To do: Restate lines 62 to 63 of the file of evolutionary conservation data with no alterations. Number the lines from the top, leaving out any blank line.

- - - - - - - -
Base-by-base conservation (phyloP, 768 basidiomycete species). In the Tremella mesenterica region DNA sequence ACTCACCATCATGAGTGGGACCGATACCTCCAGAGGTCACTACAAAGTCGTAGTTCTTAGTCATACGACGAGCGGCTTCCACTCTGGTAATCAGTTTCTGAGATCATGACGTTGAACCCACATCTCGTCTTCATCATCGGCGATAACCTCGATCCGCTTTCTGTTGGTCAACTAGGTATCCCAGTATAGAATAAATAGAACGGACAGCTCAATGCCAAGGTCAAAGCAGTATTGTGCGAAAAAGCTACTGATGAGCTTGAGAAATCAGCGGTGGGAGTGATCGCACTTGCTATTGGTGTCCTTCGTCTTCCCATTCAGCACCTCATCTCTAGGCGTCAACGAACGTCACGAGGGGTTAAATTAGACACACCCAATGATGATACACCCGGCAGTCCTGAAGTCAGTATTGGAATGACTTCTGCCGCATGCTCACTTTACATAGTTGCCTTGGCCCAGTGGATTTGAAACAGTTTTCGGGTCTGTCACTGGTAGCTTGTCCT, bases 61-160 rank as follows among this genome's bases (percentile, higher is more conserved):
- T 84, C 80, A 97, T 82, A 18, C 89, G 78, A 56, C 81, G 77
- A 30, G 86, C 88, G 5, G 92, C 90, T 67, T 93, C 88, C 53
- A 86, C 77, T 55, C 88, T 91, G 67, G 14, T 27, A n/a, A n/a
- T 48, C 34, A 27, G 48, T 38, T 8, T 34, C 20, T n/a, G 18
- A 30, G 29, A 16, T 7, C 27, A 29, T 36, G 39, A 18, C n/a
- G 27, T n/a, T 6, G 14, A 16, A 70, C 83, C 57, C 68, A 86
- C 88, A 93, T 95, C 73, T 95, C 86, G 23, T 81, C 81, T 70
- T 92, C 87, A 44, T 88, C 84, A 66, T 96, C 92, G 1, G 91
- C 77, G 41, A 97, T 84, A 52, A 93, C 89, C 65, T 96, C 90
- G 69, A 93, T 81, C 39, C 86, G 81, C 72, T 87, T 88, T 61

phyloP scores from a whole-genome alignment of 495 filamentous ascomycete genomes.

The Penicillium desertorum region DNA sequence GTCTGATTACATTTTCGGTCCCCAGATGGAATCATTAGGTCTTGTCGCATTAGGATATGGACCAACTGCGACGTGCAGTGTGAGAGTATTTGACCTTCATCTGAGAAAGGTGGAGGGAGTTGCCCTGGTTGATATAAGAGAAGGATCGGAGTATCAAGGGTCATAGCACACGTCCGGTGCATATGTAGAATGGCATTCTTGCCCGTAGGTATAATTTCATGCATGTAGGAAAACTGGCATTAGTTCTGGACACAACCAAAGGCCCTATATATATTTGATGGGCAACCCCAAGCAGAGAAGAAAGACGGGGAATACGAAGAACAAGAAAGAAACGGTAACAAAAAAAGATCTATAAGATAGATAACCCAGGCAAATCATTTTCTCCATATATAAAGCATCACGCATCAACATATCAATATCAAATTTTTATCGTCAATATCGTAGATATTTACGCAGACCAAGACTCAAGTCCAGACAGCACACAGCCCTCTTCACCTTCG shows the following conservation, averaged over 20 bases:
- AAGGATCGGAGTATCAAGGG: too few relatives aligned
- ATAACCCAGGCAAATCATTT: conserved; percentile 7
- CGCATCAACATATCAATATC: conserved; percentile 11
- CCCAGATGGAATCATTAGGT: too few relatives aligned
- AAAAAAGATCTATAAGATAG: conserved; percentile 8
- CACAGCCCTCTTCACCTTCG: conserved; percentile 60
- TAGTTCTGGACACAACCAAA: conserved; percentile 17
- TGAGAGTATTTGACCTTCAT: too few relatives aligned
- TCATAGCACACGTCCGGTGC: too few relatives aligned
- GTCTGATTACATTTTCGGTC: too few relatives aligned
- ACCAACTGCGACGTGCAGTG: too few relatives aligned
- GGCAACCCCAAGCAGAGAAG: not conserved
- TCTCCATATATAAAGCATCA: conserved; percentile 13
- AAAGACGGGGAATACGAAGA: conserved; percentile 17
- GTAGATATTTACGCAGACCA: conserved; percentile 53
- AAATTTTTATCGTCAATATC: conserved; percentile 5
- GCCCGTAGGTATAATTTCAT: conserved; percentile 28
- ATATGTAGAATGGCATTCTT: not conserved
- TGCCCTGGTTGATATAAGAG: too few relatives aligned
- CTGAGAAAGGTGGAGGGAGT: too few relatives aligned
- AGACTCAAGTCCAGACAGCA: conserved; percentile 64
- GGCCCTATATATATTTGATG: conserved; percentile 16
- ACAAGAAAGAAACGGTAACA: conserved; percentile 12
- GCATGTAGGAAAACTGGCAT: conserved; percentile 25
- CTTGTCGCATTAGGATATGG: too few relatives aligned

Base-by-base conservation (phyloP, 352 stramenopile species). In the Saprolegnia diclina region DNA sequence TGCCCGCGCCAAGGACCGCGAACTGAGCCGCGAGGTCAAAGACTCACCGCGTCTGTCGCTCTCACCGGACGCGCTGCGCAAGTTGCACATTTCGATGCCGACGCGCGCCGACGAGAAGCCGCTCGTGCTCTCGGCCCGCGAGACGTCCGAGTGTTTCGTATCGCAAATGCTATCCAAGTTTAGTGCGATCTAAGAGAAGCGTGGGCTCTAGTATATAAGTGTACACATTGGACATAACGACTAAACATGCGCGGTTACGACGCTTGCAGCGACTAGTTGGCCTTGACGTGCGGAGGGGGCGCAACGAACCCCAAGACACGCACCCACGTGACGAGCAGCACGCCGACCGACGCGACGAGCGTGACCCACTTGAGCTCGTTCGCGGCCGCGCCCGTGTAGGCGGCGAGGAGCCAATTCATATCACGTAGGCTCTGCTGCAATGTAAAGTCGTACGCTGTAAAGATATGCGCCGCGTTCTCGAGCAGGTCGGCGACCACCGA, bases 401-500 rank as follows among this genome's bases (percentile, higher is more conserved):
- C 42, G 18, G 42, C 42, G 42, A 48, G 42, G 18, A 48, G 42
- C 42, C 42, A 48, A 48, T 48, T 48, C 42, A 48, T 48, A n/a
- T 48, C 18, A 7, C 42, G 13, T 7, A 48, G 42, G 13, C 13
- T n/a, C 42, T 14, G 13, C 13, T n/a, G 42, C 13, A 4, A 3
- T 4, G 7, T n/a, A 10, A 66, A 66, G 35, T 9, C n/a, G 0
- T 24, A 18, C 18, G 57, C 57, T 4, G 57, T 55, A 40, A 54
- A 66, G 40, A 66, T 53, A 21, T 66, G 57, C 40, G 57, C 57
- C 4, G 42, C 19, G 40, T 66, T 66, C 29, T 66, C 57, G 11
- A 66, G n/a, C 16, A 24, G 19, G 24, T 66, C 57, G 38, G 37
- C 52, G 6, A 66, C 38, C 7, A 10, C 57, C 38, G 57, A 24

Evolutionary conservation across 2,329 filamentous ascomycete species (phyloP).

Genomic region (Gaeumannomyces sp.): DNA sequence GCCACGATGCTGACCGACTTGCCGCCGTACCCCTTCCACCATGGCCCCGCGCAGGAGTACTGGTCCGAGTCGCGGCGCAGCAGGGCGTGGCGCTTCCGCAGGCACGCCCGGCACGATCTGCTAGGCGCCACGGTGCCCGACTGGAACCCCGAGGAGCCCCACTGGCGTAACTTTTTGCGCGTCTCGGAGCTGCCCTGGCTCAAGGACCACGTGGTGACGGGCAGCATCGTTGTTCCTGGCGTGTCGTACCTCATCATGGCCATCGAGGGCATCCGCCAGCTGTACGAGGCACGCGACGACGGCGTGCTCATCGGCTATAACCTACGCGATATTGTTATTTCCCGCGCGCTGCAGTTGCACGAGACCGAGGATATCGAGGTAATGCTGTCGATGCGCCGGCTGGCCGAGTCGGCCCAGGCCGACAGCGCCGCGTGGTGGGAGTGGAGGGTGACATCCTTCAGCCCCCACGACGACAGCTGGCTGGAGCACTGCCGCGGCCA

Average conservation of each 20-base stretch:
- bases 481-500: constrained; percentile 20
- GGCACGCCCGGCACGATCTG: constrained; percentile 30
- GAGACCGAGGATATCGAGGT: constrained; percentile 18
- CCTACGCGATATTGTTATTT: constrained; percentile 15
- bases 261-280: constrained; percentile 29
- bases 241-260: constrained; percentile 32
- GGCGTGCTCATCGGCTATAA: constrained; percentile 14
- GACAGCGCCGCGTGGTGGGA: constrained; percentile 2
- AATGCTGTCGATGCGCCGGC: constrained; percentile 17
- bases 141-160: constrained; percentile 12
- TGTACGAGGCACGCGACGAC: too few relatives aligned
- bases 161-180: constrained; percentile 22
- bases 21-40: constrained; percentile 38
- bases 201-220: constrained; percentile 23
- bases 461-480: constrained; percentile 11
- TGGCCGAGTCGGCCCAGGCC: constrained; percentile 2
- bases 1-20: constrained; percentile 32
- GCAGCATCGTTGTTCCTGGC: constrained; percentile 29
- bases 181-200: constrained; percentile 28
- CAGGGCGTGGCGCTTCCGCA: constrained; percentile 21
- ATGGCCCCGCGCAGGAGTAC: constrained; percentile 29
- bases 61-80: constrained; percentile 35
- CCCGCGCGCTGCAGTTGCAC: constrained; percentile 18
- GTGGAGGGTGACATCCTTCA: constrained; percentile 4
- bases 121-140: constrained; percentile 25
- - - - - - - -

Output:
- bases 141-160: constrained; percentile 12
- TGTACGAGGCACGCGACGAC: too few relatives aligned